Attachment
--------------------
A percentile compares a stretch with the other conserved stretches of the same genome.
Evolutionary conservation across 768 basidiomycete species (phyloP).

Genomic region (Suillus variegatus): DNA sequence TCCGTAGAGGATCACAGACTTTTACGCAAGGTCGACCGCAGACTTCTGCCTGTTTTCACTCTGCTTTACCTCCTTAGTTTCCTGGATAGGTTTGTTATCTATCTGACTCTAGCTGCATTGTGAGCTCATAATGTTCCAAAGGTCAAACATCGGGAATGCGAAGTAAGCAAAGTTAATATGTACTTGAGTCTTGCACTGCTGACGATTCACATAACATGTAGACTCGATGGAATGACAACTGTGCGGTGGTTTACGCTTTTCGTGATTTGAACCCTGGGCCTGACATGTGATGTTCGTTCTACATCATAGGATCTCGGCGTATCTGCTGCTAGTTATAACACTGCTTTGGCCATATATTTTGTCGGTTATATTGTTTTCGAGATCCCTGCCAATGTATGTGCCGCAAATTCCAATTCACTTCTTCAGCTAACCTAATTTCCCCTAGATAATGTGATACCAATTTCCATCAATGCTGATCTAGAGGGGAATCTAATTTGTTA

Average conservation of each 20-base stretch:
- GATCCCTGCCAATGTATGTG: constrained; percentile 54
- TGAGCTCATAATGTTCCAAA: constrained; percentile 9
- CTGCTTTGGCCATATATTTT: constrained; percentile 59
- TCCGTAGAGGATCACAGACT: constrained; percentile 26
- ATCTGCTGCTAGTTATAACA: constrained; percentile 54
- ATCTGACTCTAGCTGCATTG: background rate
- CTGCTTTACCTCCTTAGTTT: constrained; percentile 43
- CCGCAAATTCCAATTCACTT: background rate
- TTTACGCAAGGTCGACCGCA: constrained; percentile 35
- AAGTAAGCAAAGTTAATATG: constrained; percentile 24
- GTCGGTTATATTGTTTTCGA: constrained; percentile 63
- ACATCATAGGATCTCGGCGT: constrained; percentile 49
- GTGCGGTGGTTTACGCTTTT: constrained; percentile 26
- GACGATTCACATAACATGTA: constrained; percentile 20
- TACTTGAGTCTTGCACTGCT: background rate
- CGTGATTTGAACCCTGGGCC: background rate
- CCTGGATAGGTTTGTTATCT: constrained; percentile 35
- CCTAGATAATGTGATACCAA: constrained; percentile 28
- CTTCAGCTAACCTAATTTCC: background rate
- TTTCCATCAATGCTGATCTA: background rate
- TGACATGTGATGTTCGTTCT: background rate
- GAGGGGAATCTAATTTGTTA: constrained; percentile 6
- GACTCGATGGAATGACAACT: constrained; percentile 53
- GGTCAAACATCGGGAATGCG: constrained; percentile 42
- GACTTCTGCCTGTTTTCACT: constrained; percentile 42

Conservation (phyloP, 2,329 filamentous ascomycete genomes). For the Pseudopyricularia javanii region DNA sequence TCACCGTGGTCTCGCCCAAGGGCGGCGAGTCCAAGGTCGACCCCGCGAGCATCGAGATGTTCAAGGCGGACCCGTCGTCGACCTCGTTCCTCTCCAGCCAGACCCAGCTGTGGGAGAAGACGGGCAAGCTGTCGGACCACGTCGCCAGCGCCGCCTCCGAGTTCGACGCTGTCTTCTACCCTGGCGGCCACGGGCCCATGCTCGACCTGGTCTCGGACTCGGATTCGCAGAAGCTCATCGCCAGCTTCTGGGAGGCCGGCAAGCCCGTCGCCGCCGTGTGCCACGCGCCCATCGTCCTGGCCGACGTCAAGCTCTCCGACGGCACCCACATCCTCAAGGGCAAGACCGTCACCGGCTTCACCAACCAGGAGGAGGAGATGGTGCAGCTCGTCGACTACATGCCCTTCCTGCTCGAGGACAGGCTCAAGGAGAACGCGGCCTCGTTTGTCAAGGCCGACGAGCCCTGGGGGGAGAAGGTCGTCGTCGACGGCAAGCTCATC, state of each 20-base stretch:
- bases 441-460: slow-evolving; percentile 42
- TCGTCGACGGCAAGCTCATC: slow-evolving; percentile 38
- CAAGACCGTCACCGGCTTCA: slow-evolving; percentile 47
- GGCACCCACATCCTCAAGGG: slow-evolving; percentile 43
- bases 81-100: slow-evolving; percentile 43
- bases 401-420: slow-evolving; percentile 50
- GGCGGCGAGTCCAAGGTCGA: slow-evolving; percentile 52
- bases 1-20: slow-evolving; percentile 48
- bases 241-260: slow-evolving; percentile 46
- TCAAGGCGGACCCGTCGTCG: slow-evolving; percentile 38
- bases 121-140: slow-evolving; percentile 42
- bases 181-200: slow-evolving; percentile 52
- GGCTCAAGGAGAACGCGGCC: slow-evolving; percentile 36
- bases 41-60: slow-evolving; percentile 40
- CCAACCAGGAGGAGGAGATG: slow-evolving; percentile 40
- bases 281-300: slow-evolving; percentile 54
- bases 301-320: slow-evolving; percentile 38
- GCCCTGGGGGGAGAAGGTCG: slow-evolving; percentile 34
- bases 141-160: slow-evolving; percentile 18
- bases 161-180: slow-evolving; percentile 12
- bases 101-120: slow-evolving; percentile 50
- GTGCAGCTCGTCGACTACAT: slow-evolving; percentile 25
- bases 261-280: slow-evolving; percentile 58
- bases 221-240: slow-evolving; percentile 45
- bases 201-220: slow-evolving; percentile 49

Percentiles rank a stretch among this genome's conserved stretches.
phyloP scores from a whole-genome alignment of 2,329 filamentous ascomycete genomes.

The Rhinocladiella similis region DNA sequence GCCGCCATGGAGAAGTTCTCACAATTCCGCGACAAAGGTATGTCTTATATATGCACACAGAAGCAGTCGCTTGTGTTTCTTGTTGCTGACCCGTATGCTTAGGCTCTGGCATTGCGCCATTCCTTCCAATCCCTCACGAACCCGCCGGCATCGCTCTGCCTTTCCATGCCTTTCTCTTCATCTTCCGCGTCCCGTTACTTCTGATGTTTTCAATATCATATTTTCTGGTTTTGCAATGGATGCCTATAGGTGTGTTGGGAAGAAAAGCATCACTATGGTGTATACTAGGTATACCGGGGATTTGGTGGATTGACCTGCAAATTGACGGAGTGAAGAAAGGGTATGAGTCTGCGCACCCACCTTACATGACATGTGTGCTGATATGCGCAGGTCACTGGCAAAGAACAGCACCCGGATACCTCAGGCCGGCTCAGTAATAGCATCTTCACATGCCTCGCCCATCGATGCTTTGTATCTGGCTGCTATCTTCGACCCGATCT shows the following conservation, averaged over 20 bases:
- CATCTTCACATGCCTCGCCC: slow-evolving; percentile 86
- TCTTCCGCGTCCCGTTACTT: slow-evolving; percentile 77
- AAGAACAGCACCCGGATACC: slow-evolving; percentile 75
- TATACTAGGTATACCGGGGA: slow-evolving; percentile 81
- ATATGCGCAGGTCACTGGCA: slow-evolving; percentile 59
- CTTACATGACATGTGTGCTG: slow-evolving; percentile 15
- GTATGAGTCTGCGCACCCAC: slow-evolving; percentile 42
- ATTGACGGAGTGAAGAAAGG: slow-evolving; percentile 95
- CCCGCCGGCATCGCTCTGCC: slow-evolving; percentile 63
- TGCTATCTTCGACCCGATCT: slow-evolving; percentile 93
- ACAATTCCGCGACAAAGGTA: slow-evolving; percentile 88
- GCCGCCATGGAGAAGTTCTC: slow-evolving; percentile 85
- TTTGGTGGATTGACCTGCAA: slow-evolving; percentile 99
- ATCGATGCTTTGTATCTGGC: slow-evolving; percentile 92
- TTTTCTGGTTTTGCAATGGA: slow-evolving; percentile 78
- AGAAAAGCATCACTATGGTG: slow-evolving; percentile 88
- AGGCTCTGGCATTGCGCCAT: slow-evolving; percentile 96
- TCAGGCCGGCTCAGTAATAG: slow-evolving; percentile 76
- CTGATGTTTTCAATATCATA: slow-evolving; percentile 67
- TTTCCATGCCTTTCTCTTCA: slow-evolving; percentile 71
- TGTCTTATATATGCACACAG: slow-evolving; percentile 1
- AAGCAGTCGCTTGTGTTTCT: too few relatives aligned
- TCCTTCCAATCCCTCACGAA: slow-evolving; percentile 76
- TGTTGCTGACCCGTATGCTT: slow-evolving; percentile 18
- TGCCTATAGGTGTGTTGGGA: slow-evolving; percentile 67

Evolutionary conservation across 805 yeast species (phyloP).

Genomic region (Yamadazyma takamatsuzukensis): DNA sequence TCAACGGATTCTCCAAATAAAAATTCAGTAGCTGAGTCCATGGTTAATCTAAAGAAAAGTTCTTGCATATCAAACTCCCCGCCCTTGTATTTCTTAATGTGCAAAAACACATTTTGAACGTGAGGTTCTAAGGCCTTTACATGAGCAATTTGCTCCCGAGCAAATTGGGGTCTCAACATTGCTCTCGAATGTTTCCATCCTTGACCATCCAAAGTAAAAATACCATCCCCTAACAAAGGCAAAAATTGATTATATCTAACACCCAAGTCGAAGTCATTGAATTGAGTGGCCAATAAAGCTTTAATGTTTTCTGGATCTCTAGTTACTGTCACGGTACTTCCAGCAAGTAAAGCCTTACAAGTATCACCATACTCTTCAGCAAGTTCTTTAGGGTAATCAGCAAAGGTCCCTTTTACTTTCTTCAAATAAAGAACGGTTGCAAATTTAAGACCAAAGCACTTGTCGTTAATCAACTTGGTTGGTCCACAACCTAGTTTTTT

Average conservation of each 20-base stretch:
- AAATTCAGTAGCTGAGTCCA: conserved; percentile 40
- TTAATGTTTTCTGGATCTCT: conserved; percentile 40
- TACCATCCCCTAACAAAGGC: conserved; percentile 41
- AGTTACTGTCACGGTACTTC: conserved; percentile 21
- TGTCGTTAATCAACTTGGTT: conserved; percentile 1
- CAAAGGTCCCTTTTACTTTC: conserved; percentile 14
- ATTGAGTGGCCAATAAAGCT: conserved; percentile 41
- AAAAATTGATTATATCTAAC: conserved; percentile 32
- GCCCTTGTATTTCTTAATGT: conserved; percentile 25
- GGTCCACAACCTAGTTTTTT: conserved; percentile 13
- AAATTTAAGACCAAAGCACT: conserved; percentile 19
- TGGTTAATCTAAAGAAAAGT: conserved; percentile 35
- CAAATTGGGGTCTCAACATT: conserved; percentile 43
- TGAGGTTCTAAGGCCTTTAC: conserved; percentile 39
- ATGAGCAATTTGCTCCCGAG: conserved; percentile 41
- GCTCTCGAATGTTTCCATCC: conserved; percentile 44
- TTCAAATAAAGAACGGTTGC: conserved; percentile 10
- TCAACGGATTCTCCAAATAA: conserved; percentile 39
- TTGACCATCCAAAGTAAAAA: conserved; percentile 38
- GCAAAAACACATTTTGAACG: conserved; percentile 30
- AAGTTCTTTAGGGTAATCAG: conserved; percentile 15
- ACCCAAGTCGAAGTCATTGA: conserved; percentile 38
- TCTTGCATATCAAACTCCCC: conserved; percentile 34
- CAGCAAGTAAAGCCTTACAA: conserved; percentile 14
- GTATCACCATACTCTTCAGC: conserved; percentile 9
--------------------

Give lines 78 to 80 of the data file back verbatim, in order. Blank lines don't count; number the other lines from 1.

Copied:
- TTTCCATGCCTTTCTCTTCA: slow-evolving; percentile 71
- TGTCTTATATATGCACACAG: slow-evolving; percentile 1
- AAGCAGTCGCTTGTGTTTCT: too few relatives aligned